Taiwan has gone to the polls in elections which could prove crucial to its future relations with China.
Outgoing president Ma Ying-jeou and his Kuomintang party have sought to warm ties with Beijing.
He is backing fellow KMT member Eric Chu to take over from him. The Mayor of New Taipei City has been the party chairman since October, 2015.
But the Nationalists seem likely to lose out to the opposition Democratic Progressive Party — or DPP — led by Tsai Ing-wen.
She has not made her stance towards China clear, however the party is, historically, pro-independence and does not recognise the two nations as part of “one China.”
If the 59-year-old wins, it will be only the second victory for the party and Tsai will become the island country’s first female leader.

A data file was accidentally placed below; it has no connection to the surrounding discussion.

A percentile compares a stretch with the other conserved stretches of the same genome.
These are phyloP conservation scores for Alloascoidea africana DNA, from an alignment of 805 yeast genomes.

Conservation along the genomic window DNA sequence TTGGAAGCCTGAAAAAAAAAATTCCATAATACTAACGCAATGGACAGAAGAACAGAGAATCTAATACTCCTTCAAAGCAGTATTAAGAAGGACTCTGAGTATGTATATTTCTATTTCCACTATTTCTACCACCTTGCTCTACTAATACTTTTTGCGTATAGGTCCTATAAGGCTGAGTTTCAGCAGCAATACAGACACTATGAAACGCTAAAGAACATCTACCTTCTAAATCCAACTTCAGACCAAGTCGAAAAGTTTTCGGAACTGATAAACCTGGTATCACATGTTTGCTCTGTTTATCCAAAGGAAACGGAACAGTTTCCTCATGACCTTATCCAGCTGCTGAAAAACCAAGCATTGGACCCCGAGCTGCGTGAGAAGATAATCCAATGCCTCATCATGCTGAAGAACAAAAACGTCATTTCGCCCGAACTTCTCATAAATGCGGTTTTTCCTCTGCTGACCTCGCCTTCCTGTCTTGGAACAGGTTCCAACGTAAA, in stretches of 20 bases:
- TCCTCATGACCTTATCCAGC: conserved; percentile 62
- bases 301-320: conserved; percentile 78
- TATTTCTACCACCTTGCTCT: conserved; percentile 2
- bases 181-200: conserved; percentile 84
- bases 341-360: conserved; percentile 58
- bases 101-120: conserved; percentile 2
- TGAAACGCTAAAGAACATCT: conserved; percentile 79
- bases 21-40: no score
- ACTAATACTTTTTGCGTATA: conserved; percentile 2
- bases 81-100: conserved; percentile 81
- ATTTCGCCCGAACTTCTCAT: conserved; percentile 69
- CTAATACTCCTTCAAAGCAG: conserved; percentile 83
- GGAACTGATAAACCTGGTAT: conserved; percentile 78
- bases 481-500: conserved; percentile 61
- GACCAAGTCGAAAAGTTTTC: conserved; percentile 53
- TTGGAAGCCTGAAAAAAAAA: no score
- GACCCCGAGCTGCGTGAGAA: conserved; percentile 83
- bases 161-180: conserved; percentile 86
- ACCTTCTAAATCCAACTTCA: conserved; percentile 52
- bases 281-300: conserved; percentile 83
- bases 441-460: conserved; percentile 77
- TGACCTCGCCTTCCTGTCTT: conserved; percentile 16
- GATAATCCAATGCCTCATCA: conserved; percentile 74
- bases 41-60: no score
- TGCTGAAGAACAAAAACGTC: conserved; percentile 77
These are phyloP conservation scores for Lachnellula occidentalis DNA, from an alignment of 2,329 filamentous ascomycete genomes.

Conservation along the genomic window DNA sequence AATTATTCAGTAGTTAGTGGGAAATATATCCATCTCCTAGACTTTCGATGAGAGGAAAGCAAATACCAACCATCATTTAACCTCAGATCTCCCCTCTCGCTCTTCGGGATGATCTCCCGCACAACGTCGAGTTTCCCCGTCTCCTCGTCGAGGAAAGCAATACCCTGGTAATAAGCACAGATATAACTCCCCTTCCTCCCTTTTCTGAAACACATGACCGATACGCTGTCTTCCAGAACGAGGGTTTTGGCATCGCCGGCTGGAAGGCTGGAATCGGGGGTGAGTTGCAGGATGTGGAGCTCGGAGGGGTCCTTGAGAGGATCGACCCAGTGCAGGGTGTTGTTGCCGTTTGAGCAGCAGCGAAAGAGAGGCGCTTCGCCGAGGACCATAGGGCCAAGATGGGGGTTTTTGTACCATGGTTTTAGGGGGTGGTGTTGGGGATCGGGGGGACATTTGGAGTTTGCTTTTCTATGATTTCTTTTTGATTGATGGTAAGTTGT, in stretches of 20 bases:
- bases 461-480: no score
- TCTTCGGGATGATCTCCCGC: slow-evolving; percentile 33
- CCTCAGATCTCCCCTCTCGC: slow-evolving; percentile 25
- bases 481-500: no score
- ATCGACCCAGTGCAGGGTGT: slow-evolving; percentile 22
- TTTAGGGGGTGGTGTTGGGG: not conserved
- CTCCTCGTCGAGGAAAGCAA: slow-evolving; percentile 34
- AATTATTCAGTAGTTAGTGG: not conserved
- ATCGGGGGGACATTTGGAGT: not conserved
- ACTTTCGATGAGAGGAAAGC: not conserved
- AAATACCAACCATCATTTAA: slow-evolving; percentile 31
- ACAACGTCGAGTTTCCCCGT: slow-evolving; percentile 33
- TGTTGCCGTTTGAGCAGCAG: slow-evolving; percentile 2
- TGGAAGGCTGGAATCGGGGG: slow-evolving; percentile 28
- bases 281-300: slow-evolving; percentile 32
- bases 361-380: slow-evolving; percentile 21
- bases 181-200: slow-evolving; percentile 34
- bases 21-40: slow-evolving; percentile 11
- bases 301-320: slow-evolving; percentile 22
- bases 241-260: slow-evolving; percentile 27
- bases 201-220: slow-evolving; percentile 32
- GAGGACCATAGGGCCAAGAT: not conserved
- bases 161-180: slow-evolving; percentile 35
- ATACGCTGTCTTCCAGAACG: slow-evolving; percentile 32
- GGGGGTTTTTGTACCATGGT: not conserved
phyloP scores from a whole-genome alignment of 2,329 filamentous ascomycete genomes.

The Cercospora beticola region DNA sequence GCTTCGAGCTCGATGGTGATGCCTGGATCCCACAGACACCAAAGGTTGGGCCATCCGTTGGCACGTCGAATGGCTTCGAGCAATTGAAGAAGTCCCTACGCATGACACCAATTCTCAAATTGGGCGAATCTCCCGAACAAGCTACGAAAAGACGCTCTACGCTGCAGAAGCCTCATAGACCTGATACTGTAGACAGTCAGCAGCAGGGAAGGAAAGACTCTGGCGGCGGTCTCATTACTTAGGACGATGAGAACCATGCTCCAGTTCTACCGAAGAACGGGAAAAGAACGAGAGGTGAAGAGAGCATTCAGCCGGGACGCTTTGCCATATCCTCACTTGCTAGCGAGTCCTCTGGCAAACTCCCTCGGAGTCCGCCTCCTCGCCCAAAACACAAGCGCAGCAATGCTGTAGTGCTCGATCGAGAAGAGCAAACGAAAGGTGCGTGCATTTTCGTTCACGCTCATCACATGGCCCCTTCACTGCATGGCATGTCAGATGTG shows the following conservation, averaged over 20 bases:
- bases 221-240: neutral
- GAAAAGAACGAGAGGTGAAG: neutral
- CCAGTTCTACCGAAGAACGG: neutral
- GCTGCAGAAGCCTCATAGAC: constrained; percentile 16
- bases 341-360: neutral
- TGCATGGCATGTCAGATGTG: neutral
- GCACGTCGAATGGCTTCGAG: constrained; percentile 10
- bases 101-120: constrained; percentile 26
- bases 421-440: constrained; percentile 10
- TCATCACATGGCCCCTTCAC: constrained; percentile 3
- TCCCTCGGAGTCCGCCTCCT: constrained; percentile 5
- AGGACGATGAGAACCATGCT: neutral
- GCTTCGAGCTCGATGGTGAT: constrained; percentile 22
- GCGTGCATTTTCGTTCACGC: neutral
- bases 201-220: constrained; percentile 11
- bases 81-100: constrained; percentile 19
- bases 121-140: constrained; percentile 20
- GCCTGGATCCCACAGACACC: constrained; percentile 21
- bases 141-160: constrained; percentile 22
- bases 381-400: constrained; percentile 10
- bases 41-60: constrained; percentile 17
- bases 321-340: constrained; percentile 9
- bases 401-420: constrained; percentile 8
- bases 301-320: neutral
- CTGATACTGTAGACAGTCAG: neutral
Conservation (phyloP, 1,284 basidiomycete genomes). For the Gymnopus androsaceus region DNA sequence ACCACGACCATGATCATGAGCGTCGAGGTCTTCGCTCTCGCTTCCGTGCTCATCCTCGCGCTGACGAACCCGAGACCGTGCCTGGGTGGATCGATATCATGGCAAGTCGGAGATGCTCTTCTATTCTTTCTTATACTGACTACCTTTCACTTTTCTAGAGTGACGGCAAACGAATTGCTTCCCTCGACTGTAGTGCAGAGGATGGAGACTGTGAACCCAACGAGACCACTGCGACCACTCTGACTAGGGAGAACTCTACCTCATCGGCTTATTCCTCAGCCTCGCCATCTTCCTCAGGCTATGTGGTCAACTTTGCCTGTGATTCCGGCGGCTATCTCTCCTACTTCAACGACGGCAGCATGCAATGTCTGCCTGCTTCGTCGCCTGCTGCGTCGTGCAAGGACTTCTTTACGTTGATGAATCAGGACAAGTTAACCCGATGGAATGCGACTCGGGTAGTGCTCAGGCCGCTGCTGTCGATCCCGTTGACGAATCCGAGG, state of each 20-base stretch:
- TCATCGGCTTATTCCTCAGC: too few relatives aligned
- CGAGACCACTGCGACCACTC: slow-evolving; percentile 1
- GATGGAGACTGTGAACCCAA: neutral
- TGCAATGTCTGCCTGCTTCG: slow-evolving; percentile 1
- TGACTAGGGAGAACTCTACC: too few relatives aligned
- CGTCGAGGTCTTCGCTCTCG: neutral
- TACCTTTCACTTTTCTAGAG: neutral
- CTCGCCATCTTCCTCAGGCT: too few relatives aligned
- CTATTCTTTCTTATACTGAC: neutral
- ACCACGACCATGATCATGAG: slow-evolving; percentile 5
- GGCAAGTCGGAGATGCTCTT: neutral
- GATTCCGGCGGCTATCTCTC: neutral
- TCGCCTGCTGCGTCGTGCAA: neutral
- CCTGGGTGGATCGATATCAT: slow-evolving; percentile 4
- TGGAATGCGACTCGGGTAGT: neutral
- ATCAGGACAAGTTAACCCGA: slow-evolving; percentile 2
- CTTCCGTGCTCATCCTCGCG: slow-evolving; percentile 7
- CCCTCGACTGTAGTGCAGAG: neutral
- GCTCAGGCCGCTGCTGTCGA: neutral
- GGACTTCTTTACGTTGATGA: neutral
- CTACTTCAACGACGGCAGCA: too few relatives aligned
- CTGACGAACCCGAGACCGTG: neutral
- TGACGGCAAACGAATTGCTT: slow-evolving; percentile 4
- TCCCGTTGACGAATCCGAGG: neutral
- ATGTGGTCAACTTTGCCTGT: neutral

Success for the DPP would see the island move away from decades of mostly KMT rule and edge towards a system where voters choose to transfer power between parties.
With voters increasingly dissatisfied with the current administration’s friendly attitude towards Beijing and Taiwan going through recession, this is the outcome that seems the most likely.